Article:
Justice Abdulaziz Anka of the Federal High Court in Ikoyi, Lagos, has refused the application filed by Senator Peter Nwaoboshi, challenging the interim forfeiture order pronounced on his property.

Nwaoboshi, through his lawyer, had approached the court to contend an order of temporary forfeiture, obtained by the Economic and Financial Crimes Commission (EFCC), against a 12-story building owned by the senator.

EFCC said that the Senator, who is also a People’s Democratic Party (PDP) chieftain, used part of N1.5 billion fraudulently obtained from the Delta state’s treasury to buy the property at 29 Marina Road, Apapa. Hence, Mr. Ekene Iheanacho, counsel for the anti-graft agency, argued that the building was bought with proceeds of criminal activities.

According to an affidavit sworn to by an operative of EFCC, Mr. Garuba Abubakar, Nwaoboshi got a contract through his company, Bilderberg Enterprises Ltd, to supply new construction equipment for the state Direct Labour Agency at N1.5 billion, but the company allegedly imported and supplied used construction equipment despite receiving full payment.

The commission said that the Senator had no “visible legitimate business venture to generate the amount spent in the purchase of the said property", adding that Nwaoboshi has 20 personal bank accounts and other 20 for companies directly linked to him.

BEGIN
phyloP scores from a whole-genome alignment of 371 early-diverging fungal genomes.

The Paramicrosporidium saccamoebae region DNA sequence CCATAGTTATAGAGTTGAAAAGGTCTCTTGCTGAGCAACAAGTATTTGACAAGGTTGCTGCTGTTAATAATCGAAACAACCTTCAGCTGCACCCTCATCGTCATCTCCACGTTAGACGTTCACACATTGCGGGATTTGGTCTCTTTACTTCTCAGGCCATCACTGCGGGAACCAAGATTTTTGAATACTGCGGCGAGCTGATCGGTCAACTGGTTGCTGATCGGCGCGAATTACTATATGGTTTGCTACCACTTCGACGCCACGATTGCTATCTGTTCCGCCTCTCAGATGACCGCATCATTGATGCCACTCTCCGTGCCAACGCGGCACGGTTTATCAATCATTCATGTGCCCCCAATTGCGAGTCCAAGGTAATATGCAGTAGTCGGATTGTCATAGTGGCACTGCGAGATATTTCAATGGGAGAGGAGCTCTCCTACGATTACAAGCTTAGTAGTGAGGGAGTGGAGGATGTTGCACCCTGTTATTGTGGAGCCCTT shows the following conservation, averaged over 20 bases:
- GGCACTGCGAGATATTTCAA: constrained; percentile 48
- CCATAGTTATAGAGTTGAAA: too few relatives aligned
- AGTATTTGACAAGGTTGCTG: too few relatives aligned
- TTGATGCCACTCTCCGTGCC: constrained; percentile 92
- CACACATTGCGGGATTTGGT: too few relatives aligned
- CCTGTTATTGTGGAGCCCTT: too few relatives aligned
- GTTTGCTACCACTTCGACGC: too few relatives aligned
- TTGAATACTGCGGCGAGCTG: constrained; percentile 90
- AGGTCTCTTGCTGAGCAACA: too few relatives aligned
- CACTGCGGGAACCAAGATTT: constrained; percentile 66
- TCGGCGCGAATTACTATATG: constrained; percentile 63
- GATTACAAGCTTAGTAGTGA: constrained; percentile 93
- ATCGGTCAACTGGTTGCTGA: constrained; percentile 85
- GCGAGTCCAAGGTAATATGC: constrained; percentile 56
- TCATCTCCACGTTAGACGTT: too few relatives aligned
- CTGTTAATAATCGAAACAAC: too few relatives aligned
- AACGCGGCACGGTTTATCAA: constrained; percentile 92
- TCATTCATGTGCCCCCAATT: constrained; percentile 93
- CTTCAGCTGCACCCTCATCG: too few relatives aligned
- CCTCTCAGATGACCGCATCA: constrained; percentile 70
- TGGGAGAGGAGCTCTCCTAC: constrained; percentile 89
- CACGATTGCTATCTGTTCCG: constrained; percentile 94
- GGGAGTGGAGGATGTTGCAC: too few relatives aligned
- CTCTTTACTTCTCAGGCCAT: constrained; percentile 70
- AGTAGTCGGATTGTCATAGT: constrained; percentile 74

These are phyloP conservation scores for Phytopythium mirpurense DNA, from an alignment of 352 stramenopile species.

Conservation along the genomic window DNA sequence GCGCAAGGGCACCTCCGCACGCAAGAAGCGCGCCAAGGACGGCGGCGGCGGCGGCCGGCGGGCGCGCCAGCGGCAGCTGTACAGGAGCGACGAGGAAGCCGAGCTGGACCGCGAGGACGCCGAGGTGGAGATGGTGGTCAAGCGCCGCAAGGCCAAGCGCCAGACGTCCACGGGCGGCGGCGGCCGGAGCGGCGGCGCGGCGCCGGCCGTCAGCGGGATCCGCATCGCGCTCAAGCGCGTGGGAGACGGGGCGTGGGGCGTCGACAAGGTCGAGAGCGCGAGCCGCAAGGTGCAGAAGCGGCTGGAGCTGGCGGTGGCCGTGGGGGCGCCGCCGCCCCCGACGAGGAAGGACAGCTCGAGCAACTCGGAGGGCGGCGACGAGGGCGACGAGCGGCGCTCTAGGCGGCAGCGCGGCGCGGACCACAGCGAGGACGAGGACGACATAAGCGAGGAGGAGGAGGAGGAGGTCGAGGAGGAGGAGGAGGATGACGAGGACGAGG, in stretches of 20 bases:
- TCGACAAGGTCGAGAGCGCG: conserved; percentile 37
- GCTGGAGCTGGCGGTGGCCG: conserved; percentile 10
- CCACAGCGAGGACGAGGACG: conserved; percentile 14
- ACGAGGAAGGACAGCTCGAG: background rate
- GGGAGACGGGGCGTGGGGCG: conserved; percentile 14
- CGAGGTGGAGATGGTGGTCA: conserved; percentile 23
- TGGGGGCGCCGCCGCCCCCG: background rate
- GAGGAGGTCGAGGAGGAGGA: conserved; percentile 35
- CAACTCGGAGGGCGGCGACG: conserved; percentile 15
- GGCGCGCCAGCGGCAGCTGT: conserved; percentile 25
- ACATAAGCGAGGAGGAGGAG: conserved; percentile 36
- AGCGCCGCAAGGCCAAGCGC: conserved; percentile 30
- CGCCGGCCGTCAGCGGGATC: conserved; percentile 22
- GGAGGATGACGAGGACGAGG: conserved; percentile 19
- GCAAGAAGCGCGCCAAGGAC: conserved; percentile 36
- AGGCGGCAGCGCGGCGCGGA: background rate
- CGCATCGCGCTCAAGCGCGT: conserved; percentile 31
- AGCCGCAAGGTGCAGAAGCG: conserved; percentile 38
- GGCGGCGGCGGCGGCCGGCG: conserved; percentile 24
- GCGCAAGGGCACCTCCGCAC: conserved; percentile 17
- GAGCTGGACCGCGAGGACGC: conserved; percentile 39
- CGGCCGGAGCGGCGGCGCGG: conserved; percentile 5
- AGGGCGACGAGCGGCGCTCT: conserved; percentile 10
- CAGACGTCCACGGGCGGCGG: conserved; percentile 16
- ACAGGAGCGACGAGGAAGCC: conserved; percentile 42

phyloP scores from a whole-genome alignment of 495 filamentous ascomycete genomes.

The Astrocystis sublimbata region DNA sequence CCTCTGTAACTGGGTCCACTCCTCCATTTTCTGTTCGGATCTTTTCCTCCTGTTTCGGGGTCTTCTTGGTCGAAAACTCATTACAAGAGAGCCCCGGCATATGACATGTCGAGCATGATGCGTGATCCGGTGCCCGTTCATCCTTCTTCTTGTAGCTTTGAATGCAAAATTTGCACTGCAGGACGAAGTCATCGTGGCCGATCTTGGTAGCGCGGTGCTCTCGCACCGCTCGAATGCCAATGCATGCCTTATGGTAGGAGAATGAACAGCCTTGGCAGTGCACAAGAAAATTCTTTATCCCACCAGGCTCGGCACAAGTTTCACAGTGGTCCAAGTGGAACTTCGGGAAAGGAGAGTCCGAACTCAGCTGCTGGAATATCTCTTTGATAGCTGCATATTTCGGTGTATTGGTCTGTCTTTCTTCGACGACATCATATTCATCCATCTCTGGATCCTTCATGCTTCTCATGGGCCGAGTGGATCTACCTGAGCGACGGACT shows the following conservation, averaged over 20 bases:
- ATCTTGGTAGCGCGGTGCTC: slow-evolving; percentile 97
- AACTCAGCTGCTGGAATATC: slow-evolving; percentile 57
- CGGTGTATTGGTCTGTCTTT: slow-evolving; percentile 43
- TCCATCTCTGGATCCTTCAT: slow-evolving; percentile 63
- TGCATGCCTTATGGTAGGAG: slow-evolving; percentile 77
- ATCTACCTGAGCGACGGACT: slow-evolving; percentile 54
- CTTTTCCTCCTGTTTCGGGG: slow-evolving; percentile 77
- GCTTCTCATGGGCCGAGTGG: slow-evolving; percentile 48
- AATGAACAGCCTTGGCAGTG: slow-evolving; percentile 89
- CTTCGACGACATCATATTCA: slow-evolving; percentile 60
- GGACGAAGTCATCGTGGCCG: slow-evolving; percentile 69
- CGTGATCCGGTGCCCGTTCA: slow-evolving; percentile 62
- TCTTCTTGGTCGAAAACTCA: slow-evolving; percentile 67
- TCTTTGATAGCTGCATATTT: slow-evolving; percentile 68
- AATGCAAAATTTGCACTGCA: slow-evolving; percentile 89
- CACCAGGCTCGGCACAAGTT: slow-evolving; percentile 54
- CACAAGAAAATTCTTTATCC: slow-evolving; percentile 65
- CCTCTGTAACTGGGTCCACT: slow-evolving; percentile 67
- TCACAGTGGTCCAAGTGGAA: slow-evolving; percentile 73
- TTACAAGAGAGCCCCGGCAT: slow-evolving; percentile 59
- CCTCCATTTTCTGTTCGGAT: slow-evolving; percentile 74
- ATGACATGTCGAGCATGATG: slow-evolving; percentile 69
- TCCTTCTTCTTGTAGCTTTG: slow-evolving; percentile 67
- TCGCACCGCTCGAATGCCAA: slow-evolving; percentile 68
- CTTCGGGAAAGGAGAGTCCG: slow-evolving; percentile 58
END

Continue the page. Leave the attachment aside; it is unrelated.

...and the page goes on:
Arguing the case, Iheanacho said the interim forfeiture order granted on April 21 was to preserve the property from being dissipated while the commission carries out its investigations.

EFCC also told the court that contrary to the Senator’s claim that he sold the property to Suiming Ltd, the company belongs to him and that the N1.5 billion was laundered through the Suiming Ltd.

The commission, therefore, prayed the court presided not to discharge its interim order forfeiting the 12-storey building to the Federal Government.

“We urge the court to reject this application and not to discharge the earlier order made by the court,” Iheanacho urged the court.

On the other hand, Nwaoboshi’s lawyer, Chief Anthony Idigbe (SAN) accused the commission of concealing vital facts from the court in obtaining the order hence contravenes the provisions of the EFCC Act.

In addition, he said that the temporary forfeiture order violated the applicant’s right to own property as guaranteed by Section 43 of the 1999 Constitution.

“It becomes dangerous for citizens if the state can seize citizens’ property without a criminal proceeding against them,” he said. 

In response, EFCC’s lawyer Mr. Ekene Iheanacho argued that the right to own property was not absolute and that a property can be temporarily forfeited during investigation even if no charge had been filed.

Delivering judgment on Wednesday, Justice Abdulazeez Anka said, “I have listened to the submissions of counsel and taken into account the authorities cited. The action was filled by the EFCC during the pendency of the suit and so the first question is whether the filling of the suit can be described as an abuse of court process. In the current action, the EFCC has put their intention to manifestation and I, therefore, see no abuse of the process”

Justice Anka held that the Court cannot interfere with the investigation process of the EFCC or make pronouncements which will hinder or be perceived as hindering the performance of commission’s statutory duties.

He discountenanced the argument of the applicant and ruled that the application be dismissed.

Peter Nwaoboshi

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